'Magic Mike': A backstage look at male strippers
Waxed and thonged, music blasting, they move into the spotlight, grinding, gyrating, bending, flexing, to the gleeful wails of the crowd.
Strippers, exotic dancers, determined to put on a show, to titillate, arouse.
Just a bunch of guys doing their job.
In Magic Mike, an odd and entertaining mix of backstage melodrama, indie verite, and Showgirls kitsch, the usual gender stereotypes are upturned. It's the rare movie (or TV cop show) these days that doesn't have a strip club scene, with women in G-strings snaking around poles, angling toward the guys waving $20 bills.
Channing Tatum, who has the title role in Magic Mike, and Steven Soderbergh, the director, have flipped the equation. Here it's the men as lust objects, serving up the erotic fantasies (firemen? construction workers? GIs? cops?), and the bachelorettes, shopgirls, and housewives who are downing the booze, whooping and hollering, eager to touch the merchandise and shower them with dollars.
But male strippers are people, too, with hopes and dreams, troubles and woe. And so Tatum - who did this gig for real when he was a younger lad - plays Mike, one of the star attractions of Tampa's Club Xquisite, as a hardworking Joe who does construction and builds custom furniture when he's not break dancing in the buff to a room full of screaming females. Sure, he likes to party - and have three-ways with his gal pal Joanna (Olivia Munn) and whoever they pick up that night - but he's a serious dude. And when he starts to mentor young Adam (Alex Pettyfer), also known as the Kid, he promises the Kid's sister, Brooke (Cody Horn), that he'll keep him out of trouble.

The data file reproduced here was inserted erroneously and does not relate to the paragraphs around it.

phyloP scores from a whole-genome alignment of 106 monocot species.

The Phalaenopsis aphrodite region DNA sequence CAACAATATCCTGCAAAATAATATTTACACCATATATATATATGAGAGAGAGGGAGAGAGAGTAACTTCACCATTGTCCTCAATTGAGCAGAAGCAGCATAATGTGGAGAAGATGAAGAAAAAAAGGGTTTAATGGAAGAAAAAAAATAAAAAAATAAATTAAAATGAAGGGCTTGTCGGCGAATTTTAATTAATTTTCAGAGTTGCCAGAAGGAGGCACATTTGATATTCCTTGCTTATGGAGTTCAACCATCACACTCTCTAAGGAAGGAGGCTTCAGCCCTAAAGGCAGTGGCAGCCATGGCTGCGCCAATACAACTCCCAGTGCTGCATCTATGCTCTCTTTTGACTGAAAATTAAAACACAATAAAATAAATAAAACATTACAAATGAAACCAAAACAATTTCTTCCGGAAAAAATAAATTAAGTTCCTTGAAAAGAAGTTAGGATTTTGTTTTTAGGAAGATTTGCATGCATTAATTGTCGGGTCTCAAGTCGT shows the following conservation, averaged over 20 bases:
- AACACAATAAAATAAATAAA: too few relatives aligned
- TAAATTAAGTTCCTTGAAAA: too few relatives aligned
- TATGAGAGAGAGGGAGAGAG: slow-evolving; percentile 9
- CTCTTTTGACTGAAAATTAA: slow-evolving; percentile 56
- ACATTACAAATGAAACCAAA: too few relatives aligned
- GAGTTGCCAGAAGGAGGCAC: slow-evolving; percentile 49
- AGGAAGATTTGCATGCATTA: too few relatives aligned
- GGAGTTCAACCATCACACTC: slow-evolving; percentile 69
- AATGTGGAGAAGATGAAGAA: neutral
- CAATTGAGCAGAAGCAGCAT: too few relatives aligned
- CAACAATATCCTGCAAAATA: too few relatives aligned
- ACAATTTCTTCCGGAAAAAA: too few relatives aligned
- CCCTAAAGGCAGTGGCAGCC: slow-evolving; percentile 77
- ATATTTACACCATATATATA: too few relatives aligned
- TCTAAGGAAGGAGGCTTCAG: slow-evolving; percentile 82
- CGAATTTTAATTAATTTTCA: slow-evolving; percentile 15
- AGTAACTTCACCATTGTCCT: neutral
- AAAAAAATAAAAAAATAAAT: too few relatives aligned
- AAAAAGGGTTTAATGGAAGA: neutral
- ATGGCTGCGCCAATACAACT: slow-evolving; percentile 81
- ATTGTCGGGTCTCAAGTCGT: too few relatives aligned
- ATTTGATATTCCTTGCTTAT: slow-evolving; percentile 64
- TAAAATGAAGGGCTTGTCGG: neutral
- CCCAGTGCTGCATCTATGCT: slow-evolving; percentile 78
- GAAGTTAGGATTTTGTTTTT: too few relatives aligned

But with all the Ecstasy and alcohol, girls and money floating around, that's a hard promise to keep. And Mike doesn't want to let Brooke down. He likes her. In fact, he's starting to think about her a whole bunch, even if she doesn't think much of what he does for a living.
"Am I Magic Mike right now, talking to you?" he says, trying to make the case that he's more than mere beefcake. "I'm not my lifestyle."
And it's lines like that - I'm not my lifestyle - that help make Magic Mike such a weirdly guilty pleasure. Soderbergh, who has been on a breakneck run - Contagion and Haywire last year, The Bitter Pill and Behind the Candelabra next - favors a lo-fi, improv-y aesthetic that seems at odds with the exaggerated flash and extravagance of the subject at hand. And so he'll have Matthew McConaughey, who plays Dallas, Xquisite's owner and impresario, strut onto the stage in his leather chaps, teasin' and grinnin' like some X-rated carnival barker. And then he'll cut to Tatum and Horn, in the faded light of her nondescript apartment, talking about what they like to eat for breakfast.
For the record, Tatum, Pettyfer, and the guys playing Tarzan, Tito, and Big Dick Richie throw themselves into the dance numbers with ardor and agility - and throw off their clothes.
Hear the roar.